Seattle, WA – A new report issued by the Seattle-based Economic Opportunity Institute says Washington State is falling behind in the effort to build a world class education system. Continued cuts in state funding and corresponding tuition hikes mean fewer, more expensive slots at Washington’s public universities and colleges; “sticker shock” is likely to drive down applications from low-income and minority students despite increased financial aid; and middle-income graduates are taking on more debt to pay for school.
With public funding for state higher education at a 30-year low, EOI’s report “Losing by Degrees” calls on state leaders to identify new sources of public revenue to increase public investment in higher education in order to build a more competitive economy, and warns of lost economic security and decreased business competitiveness if no action is taken. Key findings include:
- Students and families are paying more than ever to attend public universities and colleges. The total cost (tuition, room, board, and expenses) of attending the University of Washington has grown from one-fourth to nearly a third of the median household income over the past 20 years – faster than both inflation and per capita income. Tuition is set to rise even faster over the next two years, as tuition at Washington’s research universities will increase by 30%, and at community colleges by 15%.
- The number of available slots is decreasing, even as our population grows. Despite tuition increases, the state’s public research universities will be able to enroll about 2,000 fewer students in 2009-10 than in 2008-09, and comprehensive universities will have space for 2,362 fewer. Meanwhile, the number of seniors enrolled in Washington public high schools has increased in each of the past four years, meaning more young people will be competing for fewer slots in school.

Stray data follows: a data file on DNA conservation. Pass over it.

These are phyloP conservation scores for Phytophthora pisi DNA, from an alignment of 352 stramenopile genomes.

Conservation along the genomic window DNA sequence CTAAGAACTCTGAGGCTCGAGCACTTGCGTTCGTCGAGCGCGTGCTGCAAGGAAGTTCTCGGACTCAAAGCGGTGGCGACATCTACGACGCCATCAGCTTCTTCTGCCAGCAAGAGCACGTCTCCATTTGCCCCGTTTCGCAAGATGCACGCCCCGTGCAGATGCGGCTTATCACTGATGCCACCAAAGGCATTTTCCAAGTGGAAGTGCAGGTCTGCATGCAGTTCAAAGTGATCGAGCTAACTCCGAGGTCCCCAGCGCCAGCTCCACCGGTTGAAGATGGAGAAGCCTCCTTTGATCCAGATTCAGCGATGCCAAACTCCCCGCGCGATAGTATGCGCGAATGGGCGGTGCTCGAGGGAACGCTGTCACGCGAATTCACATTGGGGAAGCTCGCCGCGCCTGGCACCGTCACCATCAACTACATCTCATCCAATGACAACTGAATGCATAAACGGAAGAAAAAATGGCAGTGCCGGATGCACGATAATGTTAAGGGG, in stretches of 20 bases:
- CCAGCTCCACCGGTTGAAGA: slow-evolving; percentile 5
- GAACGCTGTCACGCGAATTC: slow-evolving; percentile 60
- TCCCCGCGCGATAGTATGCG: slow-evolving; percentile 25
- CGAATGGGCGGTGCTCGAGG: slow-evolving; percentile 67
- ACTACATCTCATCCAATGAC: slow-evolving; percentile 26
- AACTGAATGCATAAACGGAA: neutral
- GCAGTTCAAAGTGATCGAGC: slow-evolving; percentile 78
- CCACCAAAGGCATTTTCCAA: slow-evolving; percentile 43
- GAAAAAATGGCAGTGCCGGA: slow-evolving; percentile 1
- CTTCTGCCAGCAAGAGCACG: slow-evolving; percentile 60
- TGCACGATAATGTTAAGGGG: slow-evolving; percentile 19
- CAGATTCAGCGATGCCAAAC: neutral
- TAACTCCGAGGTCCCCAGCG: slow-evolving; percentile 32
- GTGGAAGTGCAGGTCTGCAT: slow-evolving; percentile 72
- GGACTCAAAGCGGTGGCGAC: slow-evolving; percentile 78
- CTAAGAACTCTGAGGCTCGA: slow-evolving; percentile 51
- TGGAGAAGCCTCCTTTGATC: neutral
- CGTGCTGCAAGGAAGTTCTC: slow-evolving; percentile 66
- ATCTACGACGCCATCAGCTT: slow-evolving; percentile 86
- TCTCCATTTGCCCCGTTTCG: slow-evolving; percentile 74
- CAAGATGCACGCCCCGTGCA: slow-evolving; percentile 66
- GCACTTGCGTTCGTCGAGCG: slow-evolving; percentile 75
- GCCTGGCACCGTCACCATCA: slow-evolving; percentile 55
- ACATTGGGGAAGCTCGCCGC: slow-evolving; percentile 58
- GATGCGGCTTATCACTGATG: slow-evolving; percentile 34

“Sticker shock” will likely lower applications from low-income and minority students, despite higher financial aid packages. Legislators and education administrators claim that higher income families can afford price hikes, and that lower income students will receive increased financial aid, both from the state and from new federal policies. But the experience of other public universities using this “high-tuition/high-aid” financing model, including the University of Michigan-Ann Arbor, University of Miami-Ohio, and University of Vermont, indicates applications from low-income and minority students are likely to decline.
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